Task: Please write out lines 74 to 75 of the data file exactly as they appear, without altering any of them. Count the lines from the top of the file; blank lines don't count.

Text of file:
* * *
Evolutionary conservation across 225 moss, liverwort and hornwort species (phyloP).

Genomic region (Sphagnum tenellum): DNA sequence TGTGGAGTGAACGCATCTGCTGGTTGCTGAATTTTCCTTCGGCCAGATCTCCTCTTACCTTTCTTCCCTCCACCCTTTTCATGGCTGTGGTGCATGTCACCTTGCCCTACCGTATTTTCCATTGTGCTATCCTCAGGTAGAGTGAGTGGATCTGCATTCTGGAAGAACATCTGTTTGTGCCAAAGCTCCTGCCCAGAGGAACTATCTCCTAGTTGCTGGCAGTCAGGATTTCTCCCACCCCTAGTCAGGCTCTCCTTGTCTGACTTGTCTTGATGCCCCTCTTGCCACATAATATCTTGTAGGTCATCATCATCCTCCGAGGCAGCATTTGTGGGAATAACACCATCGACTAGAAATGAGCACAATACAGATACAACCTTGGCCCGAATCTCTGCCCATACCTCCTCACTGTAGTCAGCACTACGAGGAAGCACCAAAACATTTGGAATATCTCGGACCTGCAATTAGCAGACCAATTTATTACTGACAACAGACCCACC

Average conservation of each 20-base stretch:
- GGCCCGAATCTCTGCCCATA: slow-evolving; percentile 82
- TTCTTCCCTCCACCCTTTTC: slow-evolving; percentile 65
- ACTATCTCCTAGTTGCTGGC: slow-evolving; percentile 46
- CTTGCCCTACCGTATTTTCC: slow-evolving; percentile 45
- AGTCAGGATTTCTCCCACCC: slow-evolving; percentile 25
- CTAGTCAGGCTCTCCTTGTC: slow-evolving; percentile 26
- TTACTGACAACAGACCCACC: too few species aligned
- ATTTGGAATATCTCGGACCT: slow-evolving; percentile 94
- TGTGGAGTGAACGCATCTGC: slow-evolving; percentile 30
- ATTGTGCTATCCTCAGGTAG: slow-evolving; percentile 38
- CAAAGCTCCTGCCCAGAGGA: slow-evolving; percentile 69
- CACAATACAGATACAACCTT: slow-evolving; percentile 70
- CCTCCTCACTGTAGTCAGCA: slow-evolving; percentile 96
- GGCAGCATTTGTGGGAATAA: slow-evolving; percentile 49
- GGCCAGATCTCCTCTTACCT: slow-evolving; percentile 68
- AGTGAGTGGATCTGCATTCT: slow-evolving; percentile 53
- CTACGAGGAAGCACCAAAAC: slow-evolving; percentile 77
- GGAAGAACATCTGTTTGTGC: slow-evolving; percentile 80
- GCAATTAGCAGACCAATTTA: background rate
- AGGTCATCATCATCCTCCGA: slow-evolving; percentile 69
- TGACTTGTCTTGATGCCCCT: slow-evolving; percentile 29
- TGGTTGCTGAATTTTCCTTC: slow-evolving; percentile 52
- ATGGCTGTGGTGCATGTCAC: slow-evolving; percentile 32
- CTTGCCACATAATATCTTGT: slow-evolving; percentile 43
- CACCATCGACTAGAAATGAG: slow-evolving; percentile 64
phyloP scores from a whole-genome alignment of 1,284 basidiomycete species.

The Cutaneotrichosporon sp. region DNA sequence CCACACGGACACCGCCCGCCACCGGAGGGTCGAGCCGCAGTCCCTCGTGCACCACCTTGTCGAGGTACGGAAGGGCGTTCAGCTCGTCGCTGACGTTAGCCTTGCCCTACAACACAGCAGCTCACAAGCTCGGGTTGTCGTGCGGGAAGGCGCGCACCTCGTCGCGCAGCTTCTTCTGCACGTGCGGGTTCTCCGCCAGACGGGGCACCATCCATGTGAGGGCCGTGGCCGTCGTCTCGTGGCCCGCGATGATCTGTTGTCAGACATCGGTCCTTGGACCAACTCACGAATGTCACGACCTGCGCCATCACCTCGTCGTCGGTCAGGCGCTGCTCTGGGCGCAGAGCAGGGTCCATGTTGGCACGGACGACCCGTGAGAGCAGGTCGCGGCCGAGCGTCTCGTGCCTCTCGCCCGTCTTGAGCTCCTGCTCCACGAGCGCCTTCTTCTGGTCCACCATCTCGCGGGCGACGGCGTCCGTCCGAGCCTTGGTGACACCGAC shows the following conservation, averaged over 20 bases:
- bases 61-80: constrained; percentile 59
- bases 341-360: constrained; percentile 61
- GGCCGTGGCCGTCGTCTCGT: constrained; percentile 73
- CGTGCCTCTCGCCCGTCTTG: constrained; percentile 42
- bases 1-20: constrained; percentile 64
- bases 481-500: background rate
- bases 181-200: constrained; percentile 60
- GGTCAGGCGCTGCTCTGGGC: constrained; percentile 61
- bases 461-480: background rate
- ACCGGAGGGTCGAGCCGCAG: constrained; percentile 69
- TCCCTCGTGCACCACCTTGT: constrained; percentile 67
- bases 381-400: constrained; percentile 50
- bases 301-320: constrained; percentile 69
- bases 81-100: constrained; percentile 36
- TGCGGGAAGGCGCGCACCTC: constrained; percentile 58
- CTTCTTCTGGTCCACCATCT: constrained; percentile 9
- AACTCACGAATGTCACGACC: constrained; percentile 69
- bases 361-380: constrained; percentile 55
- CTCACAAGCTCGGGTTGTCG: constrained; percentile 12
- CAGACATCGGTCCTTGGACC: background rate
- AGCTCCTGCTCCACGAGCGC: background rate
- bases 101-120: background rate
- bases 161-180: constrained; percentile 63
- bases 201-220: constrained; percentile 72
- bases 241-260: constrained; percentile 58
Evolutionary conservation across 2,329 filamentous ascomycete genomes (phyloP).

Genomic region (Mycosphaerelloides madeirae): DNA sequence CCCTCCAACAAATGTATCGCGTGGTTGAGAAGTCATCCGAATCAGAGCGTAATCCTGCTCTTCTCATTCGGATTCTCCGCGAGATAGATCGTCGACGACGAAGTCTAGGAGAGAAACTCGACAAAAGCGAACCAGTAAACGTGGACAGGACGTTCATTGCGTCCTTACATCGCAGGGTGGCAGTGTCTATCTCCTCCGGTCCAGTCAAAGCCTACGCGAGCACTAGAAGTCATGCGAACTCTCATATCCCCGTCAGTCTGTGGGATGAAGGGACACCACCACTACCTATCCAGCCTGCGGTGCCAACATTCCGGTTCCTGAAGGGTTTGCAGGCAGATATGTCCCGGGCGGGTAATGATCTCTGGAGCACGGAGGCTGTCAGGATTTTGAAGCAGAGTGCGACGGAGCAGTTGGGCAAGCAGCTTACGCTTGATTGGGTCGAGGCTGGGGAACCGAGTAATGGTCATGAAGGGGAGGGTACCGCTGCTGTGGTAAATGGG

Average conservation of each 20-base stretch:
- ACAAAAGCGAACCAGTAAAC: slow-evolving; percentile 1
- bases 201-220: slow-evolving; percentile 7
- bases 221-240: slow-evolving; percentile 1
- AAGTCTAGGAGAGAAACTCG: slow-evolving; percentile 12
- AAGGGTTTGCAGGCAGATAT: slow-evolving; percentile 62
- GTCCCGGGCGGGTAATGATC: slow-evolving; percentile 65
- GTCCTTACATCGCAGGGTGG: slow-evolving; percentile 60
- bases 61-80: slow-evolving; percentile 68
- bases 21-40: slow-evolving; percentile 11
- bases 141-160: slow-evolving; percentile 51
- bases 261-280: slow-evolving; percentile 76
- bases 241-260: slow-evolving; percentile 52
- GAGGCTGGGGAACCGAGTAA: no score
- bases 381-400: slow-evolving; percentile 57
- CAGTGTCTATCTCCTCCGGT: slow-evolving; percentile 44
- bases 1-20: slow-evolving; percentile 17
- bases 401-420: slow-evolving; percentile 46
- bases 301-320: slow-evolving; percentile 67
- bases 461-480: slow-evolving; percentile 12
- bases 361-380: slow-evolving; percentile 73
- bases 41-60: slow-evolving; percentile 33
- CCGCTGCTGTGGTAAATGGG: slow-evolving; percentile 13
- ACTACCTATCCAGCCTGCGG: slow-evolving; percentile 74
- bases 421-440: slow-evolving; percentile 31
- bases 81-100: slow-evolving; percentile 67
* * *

- bases 1-20: slow-evolving; percentile 17
- bases 401-420: slow-evolving; percentile 46